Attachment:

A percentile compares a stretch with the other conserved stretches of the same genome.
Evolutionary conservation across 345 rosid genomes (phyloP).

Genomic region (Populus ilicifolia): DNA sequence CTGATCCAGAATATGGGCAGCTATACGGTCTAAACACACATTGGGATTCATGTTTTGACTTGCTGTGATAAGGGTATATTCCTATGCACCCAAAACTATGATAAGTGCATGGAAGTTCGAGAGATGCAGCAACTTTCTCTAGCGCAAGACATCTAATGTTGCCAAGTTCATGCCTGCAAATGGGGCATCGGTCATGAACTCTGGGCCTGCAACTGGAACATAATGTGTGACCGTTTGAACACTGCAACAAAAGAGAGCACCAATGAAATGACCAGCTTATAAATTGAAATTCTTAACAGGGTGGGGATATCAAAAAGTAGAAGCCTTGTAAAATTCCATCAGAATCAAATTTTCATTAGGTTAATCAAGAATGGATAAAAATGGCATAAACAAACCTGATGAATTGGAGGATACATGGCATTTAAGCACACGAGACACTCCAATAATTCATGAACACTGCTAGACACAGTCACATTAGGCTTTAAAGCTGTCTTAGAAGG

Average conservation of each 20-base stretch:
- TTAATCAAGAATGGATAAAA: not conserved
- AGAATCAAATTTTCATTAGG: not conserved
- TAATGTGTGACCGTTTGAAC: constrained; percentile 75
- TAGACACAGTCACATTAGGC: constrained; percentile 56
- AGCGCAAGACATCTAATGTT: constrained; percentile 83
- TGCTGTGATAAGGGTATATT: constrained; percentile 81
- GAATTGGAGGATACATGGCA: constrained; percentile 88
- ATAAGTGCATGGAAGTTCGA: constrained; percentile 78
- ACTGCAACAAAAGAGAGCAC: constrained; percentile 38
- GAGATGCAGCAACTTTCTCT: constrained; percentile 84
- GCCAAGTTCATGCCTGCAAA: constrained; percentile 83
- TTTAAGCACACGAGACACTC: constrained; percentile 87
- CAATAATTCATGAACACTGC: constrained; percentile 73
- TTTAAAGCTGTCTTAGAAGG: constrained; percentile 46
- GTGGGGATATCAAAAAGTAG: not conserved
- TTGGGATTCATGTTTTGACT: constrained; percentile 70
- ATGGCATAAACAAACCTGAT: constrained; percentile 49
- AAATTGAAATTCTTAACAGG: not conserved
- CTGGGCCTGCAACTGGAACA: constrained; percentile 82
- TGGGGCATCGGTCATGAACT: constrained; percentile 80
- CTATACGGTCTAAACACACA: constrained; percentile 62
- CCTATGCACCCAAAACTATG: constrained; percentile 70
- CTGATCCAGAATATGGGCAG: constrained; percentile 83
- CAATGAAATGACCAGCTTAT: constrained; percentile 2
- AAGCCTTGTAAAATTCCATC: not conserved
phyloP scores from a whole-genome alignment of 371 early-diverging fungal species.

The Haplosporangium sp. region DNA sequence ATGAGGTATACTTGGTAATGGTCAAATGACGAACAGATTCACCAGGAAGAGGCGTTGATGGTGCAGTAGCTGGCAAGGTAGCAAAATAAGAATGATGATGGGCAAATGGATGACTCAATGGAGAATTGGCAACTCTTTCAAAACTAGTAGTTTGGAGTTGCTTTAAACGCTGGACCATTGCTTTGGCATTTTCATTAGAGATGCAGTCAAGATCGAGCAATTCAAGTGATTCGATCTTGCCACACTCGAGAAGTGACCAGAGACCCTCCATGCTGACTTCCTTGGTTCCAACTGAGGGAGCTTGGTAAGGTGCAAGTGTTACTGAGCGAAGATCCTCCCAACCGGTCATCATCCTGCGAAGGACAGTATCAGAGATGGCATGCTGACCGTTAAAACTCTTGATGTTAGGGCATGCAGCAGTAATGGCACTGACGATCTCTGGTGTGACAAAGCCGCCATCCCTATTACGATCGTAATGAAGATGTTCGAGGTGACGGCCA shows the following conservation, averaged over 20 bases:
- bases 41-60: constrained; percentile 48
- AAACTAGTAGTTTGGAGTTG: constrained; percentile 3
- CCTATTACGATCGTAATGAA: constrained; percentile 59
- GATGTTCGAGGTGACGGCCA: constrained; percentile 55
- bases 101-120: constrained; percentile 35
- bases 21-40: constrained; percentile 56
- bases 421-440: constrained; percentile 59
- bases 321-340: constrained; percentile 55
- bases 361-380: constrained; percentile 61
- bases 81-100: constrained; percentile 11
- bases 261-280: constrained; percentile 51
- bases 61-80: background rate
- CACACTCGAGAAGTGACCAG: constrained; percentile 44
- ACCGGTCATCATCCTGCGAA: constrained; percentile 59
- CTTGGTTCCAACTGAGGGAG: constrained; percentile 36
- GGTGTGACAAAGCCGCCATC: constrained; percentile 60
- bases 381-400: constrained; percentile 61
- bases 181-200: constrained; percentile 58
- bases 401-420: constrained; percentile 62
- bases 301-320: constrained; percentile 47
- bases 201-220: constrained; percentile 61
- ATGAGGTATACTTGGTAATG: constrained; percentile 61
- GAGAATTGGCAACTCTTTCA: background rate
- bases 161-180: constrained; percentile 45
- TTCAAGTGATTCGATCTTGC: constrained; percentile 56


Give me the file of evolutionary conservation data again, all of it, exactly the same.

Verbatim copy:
A percentile compares a stretch with the other conserved stretches of the same genome.
Evolutionary conservation across 345 rosid genomes (phyloP).

Genomic region (Populus ilicifolia): DNA sequence CTGATCCAGAATATGGGCAGCTATACGGTCTAAACACACATTGGGATTCATGTTTTGACTTGCTGTGATAAGGGTATATTCCTATGCACCCAAAACTATGATAAGTGCATGGAAGTTCGAGAGATGCAGCAACTTTCTCTAGCGCAAGACATCTAATGTTGCCAAGTTCATGCCTGCAAATGGGGCATCGGTCATGAACTCTGGGCCTGCAACTGGAACATAATGTGTGACCGTTTGAACACTGCAACAAAAGAGAGCACCAATGAAATGACCAGCTTATAAATTGAAATTCTTAACAGGGTGGGGATATCAAAAAGTAGAAGCCTTGTAAAATTCCATCAGAATCAAATTTTCATTAGGTTAATCAAGAATGGATAAAAATGGCATAAACAAACCTGATGAATTGGAGGATACATGGCATTTAAGCACACGAGACACTCCAATAATTCATGAACACTGCTAGACACAGTCACATTAGGCTTTAAAGCTGTCTTAGAAGG

Average conservation of each 20-base stretch:
- TTAATCAAGAATGGATAAAA: not conserved
- AGAATCAAATTTTCATTAGG: not conserved
- TAATGTGTGACCGTTTGAAC: constrained; percentile 75
- TAGACACAGTCACATTAGGC: constrained; percentile 56
- AGCGCAAGACATCTAATGTT: constrained; percentile 83
- TGCTGTGATAAGGGTATATT: constrained; percentile 81
- GAATTGGAGGATACATGGCA: constrained; percentile 88
- ATAAGTGCATGGAAGTTCGA: constrained; percentile 78
- ACTGCAACAAAAGAGAGCAC: constrained; percentile 38
- GAGATGCAGCAACTTTCTCT: constrained; percentile 84
- GCCAAGTTCATGCCTGCAAA: constrained; percentile 83
- TTTAAGCACACGAGACACTC: constrained; percentile 87
- CAATAATTCATGAACACTGC: constrained; percentile 73
- TTTAAAGCTGTCTTAGAAGG: constrained; percentile 46
- GTGGGGATATCAAAAAGTAG: not conserved
- TTGGGATTCATGTTTTGACT: constrained; percentile 70
- ATGGCATAAACAAACCTGAT: constrained; percentile 49
- AAATTGAAATTCTTAACAGG: not conserved
- CTGGGCCTGCAACTGGAACA: constrained; percentile 82
- TGGGGCATCGGTCATGAACT: constrained; percentile 80
- CTATACGGTCTAAACACACA: constrained; percentile 62
- CCTATGCACCCAAAACTATG: constrained; percentile 70
- CTGATCCAGAATATGGGCAG: constrained; percentile 83
- CAATGAAATGACCAGCTTAT: constrained; percentile 2
- AAGCCTTGTAAAATTCCATC: not conserved
phyloP scores from a whole-genome alignment of 371 early-diverging fungal species.

The Haplosporangium sp. region DNA sequence ATGAGGTATACTTGGTAATGGTCAAATGACGAACAGATTCACCAGGAAGAGGCGTTGATGGTGCAGTAGCTGGCAAGGTAGCAAAATAAGAATGATGATGGGCAAATGGATGACTCAATGGAGAATTGGCAACTCTTTCAAAACTAGTAGTTTGGAGTTGCTTTAAACGCTGGACCATTGCTTTGGCATTTTCATTAGAGATGCAGTCAAGATCGAGCAATTCAAGTGATTCGATCTTGCCACACTCGAGAAGTGACCAGAGACCCTCCATGCTGACTTCCTTGGTTCCAACTGAGGGAGCTTGGTAAGGTGCAAGTGTTACTGAGCGAAGATCCTCCCAACCGGTCATCATCCTGCGAAGGACAGTATCAGAGATGGCATGCTGACCGTTAAAACTCTTGATGTTAGGGCATGCAGCAGTAATGGCACTGACGATCTCTGGTGTGACAAAGCCGCCATCCCTATTACGATCGTAATGAAGATGTTCGAGGTGACGGCCA shows the following conservation, averaged over 20 bases:
- bases 41-60: constrained; percentile 48
- AAACTAGTAGTTTGGAGTTG: constrained; percentile 3
- CCTATTACGATCGTAATGAA: constrained; percentile 59
- GATGTTCGAGGTGACGGCCA: constrained; percentile 55
- bases 101-120: constrained; percentile 35
- bases 21-40: constrained; percentile 56
- bases 421-440: constrained; percentile 59
- bases 321-340: constrained; percentile 55
- bases 361-380: constrained; percentile 61
- bases 81-100: constrained; percentile 11
- bases 261-280: constrained; percentile 51
- bases 61-80: background rate
- CACACTCGAGAAGTGACCAG: constrained; percentile 44
- ACCGGTCATCATCCTGCGAA: constrained; percentile 59
- CTTGGTTCCAACTGAGGGAG: constrained; percentile 36
- GGTGTGACAAAGCCGCCATC: constrained; percentile 60
- bases 381-400: constrained; percentile 61
- bases 181-200: constrained; percentile 58
- bases 401-420: constrained; percentile 62
- bases 301-320: constrained; percentile 47
- bases 201-220: constrained; percentile 61
- ATGAGGTATACTTGGTAATG: constrained; percentile 61
- GAGAATTGGCAACTCTTTCA: background rate
- bases 161-180: constrained; percentile 45
- TTCAAGTGATTCGATCTTGC: constrained; percentile 56